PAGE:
I should point out that the above total ($1,198,500) has no approved funding. Rather, it is the amount the project would cost if City Council approved the entire thing. They could choose to approve only one phase, a couple phases, or none. The reason I put $197,500 in the title is that only the first four phases seem reasonable to me given the information available, and I think the first one is a justified cost as-is.

If the City of Edmonton could save nearly $200,000 on this one project alone by embracing open data (not to mention the indirect benefits that will come along with that cost-savings), imagine what the benefits of embracing open data across the board would be!

3 thoughts on “How open data could help the City of Edmonton save at least $197,500 on 311-related expenses

  1. My only issue with this post is the bit about “standard/open tools and technologies (such as Google Maps)”… Google Maps is neither a standard nor an open tool. They have created some publicly consumable schemas like GTFS that have perhaps become somewhat de-facto standards for very specific scenarios like that, but it’s not like the Google Maps source code is publicly available open source for the world to download or anything, and it’s not like Google Maps is the only tool that does what it does and offers what it offers (or even necessarily the best; as you and I have discussed before, having worked extensively with both mapping systems I *vastly* prefer developing on the Bing API.)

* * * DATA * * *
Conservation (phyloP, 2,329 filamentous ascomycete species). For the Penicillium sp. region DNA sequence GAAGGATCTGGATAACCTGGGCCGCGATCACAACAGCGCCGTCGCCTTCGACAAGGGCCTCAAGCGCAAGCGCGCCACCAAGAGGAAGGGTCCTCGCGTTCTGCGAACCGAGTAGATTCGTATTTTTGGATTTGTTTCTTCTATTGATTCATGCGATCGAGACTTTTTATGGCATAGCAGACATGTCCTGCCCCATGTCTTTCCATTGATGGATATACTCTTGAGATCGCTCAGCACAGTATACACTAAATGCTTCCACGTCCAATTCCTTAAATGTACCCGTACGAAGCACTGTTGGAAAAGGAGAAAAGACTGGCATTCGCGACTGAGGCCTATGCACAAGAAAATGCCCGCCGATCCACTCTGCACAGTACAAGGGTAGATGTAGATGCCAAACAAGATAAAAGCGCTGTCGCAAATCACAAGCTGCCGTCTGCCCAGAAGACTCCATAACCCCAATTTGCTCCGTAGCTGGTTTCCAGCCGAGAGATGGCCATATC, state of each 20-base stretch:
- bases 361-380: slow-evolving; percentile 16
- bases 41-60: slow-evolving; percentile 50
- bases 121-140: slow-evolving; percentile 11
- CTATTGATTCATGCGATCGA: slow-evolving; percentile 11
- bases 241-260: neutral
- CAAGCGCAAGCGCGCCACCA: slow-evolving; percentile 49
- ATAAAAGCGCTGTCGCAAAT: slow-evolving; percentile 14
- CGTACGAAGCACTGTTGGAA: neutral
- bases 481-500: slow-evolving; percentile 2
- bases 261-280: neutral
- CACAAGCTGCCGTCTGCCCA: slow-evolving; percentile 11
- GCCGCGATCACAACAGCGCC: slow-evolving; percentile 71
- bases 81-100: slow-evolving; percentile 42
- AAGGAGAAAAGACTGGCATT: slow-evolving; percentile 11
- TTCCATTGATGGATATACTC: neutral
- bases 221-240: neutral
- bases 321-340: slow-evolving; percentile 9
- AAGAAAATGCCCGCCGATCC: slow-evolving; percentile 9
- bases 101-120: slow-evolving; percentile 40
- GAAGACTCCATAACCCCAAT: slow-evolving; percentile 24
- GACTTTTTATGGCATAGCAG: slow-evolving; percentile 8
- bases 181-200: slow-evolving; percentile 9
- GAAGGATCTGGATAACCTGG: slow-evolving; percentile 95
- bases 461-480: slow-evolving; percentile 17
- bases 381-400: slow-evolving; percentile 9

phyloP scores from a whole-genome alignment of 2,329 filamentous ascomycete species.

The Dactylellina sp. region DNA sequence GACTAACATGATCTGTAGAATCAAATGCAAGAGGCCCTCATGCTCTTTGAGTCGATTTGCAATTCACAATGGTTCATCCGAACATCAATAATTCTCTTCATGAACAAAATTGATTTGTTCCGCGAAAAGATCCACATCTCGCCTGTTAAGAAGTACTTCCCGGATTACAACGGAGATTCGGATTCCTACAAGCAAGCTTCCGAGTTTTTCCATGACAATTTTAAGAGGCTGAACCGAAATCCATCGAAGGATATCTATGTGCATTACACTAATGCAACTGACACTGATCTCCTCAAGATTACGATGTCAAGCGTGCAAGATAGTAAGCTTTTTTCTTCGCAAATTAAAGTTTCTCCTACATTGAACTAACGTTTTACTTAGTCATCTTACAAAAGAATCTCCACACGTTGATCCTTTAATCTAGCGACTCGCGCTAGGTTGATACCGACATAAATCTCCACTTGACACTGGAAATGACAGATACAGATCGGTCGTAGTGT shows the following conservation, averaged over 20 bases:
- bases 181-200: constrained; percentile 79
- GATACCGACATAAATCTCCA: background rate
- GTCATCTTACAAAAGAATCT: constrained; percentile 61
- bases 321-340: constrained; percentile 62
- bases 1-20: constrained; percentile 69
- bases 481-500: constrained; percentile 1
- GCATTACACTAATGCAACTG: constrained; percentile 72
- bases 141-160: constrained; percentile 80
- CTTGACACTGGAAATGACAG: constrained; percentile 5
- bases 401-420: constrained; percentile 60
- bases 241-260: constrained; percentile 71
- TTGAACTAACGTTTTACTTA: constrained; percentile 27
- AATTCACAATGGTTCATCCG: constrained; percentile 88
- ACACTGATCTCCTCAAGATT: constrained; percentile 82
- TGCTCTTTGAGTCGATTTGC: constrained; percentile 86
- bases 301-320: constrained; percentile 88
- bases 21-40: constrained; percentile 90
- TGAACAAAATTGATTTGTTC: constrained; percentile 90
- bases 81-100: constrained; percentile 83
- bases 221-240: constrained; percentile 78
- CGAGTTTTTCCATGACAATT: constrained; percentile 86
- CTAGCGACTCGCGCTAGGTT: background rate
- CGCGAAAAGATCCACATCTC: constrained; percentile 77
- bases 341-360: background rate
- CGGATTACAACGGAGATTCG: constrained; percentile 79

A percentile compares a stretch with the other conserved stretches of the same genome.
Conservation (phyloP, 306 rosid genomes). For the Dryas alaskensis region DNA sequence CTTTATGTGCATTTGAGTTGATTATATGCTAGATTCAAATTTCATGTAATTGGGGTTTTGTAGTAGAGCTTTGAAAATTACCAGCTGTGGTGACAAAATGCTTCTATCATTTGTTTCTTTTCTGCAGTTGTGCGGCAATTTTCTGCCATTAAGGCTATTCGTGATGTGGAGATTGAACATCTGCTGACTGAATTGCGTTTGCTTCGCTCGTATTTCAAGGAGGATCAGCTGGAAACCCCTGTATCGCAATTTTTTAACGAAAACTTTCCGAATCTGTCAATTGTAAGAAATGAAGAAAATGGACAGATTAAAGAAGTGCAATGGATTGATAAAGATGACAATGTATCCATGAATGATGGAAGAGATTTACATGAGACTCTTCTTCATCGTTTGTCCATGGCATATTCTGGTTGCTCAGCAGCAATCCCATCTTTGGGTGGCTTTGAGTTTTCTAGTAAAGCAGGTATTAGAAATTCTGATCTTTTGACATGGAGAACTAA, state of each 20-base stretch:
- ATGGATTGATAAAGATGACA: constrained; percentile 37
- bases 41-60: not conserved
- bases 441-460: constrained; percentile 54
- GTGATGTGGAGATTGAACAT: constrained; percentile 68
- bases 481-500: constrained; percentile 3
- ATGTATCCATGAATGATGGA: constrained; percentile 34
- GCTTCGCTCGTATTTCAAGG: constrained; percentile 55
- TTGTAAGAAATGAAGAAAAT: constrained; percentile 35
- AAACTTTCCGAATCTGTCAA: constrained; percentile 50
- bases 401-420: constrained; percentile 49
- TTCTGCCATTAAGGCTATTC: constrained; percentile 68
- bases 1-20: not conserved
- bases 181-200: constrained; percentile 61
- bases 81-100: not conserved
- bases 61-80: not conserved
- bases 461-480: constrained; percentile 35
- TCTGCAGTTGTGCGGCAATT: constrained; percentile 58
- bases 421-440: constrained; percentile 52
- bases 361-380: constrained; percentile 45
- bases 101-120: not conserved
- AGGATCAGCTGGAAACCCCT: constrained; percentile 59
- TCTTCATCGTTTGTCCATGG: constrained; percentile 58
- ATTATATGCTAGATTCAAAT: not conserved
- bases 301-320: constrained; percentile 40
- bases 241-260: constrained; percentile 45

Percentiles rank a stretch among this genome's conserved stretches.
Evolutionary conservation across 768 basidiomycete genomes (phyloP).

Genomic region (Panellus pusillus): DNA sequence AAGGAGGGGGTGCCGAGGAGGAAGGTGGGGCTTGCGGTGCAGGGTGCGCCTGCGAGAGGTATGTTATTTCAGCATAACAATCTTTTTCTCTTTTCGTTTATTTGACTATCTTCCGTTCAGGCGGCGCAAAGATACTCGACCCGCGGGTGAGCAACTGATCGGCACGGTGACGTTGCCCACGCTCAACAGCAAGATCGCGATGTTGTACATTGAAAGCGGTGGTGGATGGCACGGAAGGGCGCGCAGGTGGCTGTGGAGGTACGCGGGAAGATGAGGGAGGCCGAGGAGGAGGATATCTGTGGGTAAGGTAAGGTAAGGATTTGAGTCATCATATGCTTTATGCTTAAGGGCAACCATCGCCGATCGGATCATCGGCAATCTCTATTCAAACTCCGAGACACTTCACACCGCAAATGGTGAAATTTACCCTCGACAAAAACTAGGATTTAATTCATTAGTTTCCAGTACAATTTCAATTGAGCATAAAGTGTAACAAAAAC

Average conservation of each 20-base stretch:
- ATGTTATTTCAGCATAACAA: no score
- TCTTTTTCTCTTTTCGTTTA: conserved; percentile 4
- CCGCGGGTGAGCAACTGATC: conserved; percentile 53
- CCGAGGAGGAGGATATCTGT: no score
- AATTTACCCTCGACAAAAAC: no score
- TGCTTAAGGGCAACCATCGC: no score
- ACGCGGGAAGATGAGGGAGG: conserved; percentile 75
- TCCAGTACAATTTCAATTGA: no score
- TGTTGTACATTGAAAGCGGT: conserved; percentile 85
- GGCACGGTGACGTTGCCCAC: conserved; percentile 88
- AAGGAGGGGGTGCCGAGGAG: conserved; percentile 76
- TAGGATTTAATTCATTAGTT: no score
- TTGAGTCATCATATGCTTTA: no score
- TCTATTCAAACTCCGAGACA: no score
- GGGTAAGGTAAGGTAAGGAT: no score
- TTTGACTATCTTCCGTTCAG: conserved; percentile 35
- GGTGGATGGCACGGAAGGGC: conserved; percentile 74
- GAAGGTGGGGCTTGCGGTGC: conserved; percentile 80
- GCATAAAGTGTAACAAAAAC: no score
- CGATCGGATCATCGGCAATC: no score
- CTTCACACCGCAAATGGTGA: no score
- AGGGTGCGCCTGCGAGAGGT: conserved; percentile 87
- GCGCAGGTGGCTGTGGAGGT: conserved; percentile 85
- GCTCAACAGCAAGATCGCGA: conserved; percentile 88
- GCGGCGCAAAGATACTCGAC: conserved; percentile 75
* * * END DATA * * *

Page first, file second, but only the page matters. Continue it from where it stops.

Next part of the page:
If you’re going to mention something as standard and/or open-source, just make sure that it IS, or people like me will totally call you on it.
    Besides, there’s a WAY closer to open-source and standardized mapping tool:

  2. Fair enough, you’re right. I guess what I meant was “widely used” or “popular”. Something that people are familiar with and don’t need to install any browser plug-ins for. Thanks for keeping me honest!

  3. Mack:

    Nomenclature and semantics aside, this post really helped me understand the benefits of open-data. It strikes clear to me now that what that really means is let the free-market decide what tools and benefits can be made from the data, and let’s get the City out of the business of providing these services.

    Another great post.